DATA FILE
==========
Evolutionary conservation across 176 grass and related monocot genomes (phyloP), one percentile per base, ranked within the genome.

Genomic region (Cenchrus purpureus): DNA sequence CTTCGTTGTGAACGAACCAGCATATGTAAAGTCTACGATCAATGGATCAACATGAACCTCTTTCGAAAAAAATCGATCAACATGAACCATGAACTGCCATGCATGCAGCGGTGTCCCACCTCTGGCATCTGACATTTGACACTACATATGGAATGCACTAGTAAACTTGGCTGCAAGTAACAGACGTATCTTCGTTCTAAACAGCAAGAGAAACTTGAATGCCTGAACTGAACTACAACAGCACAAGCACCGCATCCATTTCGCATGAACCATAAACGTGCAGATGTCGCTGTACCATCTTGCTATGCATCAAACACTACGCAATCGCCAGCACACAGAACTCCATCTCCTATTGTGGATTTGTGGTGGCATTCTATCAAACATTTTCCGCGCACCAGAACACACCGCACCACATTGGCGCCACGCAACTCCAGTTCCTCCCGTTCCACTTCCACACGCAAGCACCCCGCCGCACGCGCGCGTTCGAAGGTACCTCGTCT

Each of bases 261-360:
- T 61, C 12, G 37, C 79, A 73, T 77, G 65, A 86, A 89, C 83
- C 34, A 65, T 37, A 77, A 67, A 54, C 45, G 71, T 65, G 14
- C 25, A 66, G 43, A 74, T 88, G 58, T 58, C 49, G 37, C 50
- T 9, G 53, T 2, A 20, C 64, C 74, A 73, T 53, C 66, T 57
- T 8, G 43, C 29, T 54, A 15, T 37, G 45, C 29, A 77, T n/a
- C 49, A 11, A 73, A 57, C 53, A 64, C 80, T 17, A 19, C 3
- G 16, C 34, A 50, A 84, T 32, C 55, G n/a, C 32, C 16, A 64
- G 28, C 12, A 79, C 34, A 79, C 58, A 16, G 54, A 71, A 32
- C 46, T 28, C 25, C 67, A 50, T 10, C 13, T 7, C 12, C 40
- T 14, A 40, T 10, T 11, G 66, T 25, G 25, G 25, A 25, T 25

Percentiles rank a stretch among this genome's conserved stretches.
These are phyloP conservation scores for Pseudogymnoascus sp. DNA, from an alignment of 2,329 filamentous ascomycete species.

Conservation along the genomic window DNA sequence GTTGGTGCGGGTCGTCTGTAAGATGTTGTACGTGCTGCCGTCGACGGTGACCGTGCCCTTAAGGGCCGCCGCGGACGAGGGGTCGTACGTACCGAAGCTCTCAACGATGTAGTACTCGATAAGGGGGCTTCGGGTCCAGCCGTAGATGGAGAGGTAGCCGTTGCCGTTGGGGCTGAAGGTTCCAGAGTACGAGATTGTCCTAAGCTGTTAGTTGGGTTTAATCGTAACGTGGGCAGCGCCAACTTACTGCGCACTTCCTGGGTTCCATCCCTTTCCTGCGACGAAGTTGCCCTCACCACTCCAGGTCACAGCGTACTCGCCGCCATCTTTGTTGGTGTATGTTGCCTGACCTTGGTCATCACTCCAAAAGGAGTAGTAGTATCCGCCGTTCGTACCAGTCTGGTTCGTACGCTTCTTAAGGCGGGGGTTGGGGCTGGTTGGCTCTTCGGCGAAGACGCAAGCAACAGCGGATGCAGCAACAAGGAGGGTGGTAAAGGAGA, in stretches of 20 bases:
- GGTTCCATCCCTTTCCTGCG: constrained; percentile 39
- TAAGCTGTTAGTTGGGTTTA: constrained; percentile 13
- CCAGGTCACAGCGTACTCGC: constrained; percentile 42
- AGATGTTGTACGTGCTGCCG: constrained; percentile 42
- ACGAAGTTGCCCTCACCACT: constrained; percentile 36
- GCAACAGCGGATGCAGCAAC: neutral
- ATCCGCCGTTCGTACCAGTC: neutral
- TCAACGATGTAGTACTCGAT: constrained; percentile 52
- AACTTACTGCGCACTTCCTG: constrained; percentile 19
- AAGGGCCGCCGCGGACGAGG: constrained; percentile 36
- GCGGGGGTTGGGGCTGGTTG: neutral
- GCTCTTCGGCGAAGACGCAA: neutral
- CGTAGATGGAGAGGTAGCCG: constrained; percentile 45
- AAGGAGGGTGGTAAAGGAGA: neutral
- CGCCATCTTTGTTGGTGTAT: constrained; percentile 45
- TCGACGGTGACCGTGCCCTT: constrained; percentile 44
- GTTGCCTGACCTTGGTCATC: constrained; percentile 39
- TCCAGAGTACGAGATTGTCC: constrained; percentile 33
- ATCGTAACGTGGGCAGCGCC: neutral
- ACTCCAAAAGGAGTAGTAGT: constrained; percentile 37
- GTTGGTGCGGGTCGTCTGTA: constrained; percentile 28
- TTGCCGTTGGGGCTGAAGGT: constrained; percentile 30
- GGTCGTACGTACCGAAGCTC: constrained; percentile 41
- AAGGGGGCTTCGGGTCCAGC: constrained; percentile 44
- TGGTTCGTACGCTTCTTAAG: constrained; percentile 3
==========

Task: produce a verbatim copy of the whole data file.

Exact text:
Evolutionary conservation across 176 grass and related monocot genomes (phyloP), one percentile per base, ranked within the genome.

Genomic region (Cenchrus purpureus): DNA sequence CTTCGTTGTGAACGAACCAGCATATGTAAAGTCTACGATCAATGGATCAACATGAACCTCTTTCGAAAAAAATCGATCAACATGAACCATGAACTGCCATGCATGCAGCGGTGTCCCACCTCTGGCATCTGACATTTGACACTACATATGGAATGCACTAGTAAACTTGGCTGCAAGTAACAGACGTATCTTCGTTCTAAACAGCAAGAGAAACTTGAATGCCTGAACTGAACTACAACAGCACAAGCACCGCATCCATTTCGCATGAACCATAAACGTGCAGATGTCGCTGTACCATCTTGCTATGCATCAAACACTACGCAATCGCCAGCACACAGAACTCCATCTCCTATTGTGGATTTGTGGTGGCATTCTATCAAACATTTTCCGCGCACCAGAACACACCGCACCACATTGGCGCCACGCAACTCCAGTTCCTCCCGTTCCACTTCCACACGCAAGCACCCCGCCGCACGCGCGCGTTCGAAGGTACCTCGTCT

Each of bases 261-360:
- T 61, C 12, G 37, C 79, A 73, T 77, G 65, A 86, A 89, C 83
- C 34, A 65, T 37, A 77, A 67, A 54, C 45, G 71, T 65, G 14
- C 25, A 66, G 43, A 74, T 88, G 58, T 58, C 49, G 37, C 50
- T 9, G 53, T 2, A 20, C 64, C 74, A 73, T 53, C 66, T 57
- T 8, G 43, C 29, T 54, A 15, T 37, G 45, C 29, A 77, T n/a
- C 49, A 11, A 73, A 57, C 53, A 64, C 80, T 17, A 19, C 3
- G 16, C 34, A 50, A 84, T 32, C 55, G n/a, C 32, C 16, A 64
- G 28, C 12, A 79, C 34, A 79, C 58, A 16, G 54, A 71, A 32
- C 46, T 28, C 25, C 67, A 50, T 10, C 13, T 7, C 12, C 40
- T 14, A 40, T 10, T 11, G 66, T 25, G 25, G 25, A 25, T 25

Percentiles rank a stretch among this genome's conserved stretches.
These are phyloP conservation scores for Pseudogymnoascus sp. DNA, from an alignment of 2,329 filamentous ascomycete species.

Conservation along the genomic window DNA sequence GTTGGTGCGGGTCGTCTGTAAGATGTTGTACGTGCTGCCGTCGACGGTGACCGTGCCCTTAAGGGCCGCCGCGGACGAGGGGTCGTACGTACCGAAGCTCTCAACGATGTAGTACTCGATAAGGGGGCTTCGGGTCCAGCCGTAGATGGAGAGGTAGCCGTTGCCGTTGGGGCTGAAGGTTCCAGAGTACGAGATTGTCCTAAGCTGTTAGTTGGGTTTAATCGTAACGTGGGCAGCGCCAACTTACTGCGCACTTCCTGGGTTCCATCCCTTTCCTGCGACGAAGTTGCCCTCACCACTCCAGGTCACAGCGTACTCGCCGCCATCTTTGTTGGTGTATGTTGCCTGACCTTGGTCATCACTCCAAAAGGAGTAGTAGTATCCGCCGTTCGTACCAGTCTGGTTCGTACGCTTCTTAAGGCGGGGGTTGGGGCTGGTTGGCTCTTCGGCGAAGACGCAAGCAACAGCGGATGCAGCAACAAGGAGGGTGGTAAAGGAGA, in stretches of 20 bases:
- GGTTCCATCCCTTTCCTGCG: constrained; percentile 39
- TAAGCTGTTAGTTGGGTTTA: constrained; percentile 13
- CCAGGTCACAGCGTACTCGC: constrained; percentile 42
- AGATGTTGTACGTGCTGCCG: constrained; percentile 42
- ACGAAGTTGCCCTCACCACT: constrained; percentile 36
- GCAACAGCGGATGCAGCAAC: neutral
- ATCCGCCGTTCGTACCAGTC: neutral
- TCAACGATGTAGTACTCGAT: constrained; percentile 52
- AACTTACTGCGCACTTCCTG: constrained; percentile 19
- AAGGGCCGCCGCGGACGAGG: constrained; percentile 36
- GCGGGGGTTGGGGCTGGTTG: neutral
- GCTCTTCGGCGAAGACGCAA: neutral
- CGTAGATGGAGAGGTAGCCG: constrained; percentile 45
- AAGGAGGGTGGTAAAGGAGA: neutral
- CGCCATCTTTGTTGGTGTAT: constrained; percentile 45
- TCGACGGTGACCGTGCCCTT: constrained; percentile 44
- GTTGCCTGACCTTGGTCATC: constrained; percentile 39
- TCCAGAGTACGAGATTGTCC: constrained; percentile 33
- ATCGTAACGTGGGCAGCGCC: neutral
- ACTCCAAAAGGAGTAGTAGT: constrained; percentile 37
- GTTGGTGCGGGTCGTCTGTA: constrained; percentile 28
- TTGCCGTTGGGGCTGAAGGT: constrained; percentile 30
- GGTCGTACGTACCGAAGCTC: constrained; percentile 41
- AAGGGGGCTTCGGGTCCAGC: constrained; percentile 44
- TGGTTCGTACGCTTCTTAAG: constrained; percentile 3